SRC towel program needs refinement, not removal

Courtesy of Wikimedia Commons
Courtesy of Wikimedia Commons

Whenever anything is complimentary, there will always be some bad apples who abuse their privileges. I remember the signs posted around the Lothian dining halls almost four years ago, asking students to not take coffee cups home with them. Whenever I go to Costco, I and assuredly many other patrons abuse the unspoken “one free sample rule.” The newest UCR instance of a “tragedy of the commons” is the new Student Recreation Center (SRC), which has so far lost thousands of towels since it opened in October 2014. With losses reported at around 150 per week, the SRC staff has posted signs all around the gym, begging patrons to not take the towels. However, more must be done to keep the towel service sustainable at the SRC.

The need for towels in any gym environment is obvious. Nothing kills my motivation to go to the gym like sitting on a weight bench in a puddle of sweat left by the last user. There is even a more nefarious downside to wet gym equipment, as bacteria thrive in warm, moist environments. Nasty bacteria, including Methicillin-Resistant Staphylococcus Aureus (MRSA) and E. coli can be transmitted through dirty gym equipment, as well as the fungi that cause athlete’s foot. Getting an infection is the last thing anyone needs in the pursuit of better fitness, and a total discontinuation of the towel program will likely lead to an increase in unwiped gym equipment.

However, the current model is not sustainable, and I am sure many of us would be disappointed to see a loss of towel service at the new SRC. The ability to have clean, fresh towels likely incentivizes a visit to the gym for people who either don’t want to launder their own towels, and makes it much more sanitary than it would be if there was a “bring your own towel system.” Thus, I propose that the gym should keep its complimentary towel service with the inclusion of a checkout system. When you want a towel, you simply present your ID card to the gym staff. In exchange, they give you a towel. If you do not check out a towel or bring your own, then you cannot use the gym. Upon returning the towel, you get your ID back.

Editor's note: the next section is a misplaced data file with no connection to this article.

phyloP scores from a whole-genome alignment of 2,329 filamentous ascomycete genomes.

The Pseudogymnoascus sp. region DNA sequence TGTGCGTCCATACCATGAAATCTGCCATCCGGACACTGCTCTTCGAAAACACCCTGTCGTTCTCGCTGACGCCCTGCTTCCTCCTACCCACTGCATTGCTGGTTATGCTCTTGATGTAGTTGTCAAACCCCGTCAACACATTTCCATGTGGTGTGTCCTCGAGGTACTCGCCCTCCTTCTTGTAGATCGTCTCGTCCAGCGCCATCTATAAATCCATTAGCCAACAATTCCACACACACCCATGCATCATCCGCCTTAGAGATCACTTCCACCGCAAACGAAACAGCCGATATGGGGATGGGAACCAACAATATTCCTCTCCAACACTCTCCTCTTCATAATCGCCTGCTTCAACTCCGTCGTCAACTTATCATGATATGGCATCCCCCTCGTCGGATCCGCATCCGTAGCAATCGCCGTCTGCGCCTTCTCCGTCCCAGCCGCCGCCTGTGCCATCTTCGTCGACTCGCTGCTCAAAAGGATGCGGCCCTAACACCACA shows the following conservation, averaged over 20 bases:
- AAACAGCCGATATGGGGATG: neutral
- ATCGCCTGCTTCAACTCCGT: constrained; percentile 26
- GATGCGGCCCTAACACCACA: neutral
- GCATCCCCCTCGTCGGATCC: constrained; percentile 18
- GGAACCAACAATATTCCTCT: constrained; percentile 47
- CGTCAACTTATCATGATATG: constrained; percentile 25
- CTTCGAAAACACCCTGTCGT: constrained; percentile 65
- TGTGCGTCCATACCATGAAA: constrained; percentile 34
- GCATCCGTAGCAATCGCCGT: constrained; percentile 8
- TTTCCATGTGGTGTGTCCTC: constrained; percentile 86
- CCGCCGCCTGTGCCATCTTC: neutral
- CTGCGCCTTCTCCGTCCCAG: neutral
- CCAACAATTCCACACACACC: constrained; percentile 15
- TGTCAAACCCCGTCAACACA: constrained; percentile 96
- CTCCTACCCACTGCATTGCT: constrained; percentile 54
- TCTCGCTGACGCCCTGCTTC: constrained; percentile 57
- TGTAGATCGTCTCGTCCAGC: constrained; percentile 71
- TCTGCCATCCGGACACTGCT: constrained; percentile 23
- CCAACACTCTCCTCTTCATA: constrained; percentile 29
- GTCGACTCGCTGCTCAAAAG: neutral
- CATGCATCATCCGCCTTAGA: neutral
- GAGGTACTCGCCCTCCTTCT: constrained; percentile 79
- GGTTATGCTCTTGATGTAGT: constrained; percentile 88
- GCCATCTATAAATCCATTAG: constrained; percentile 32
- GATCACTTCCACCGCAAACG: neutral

A system similar to this is used for renting fitness equipment at the SRC already, as well as at Latitude 55 and in our libraries (for game equipment and markers, respectively). The operating costs would be minimal, as all you conceivably need are a few binders with alphabetical tabs and a staff that knows how to read and hand towels across a counter. In cases where a student loses a towel or irrevocably damages one, the student should then have to pay for the cost of a towel, at which point they would have their ID returned. If the student is unable to pay at the time, the charge should simply be levied onto their Growl account. For instances wherein other gym equipment is rented along with towels, towels should be handed out at the equipment rental desk.

Now, this all seems like a lot of fuss over a dry issue, but the recent towel thefts at the gym have almost certainly showed that a certain demographic of the gym clientele cannot resist the allure of free towels, and all of us non-towel thieves have to suffer the consequences. That is why, as annoying as a checkout system may be, it is necessary if we still want to enjoy the full range of benefits the new SRC has to offer. If the towels are phased out entirely, that would serve to only limit the amount of people who actually go to the gym, undermining its purpose as a place to promote student health and fitness. Though these recent events have proved quite difficult for the SRC staff and student gym users, it is still too soon to throw in the towel.

 

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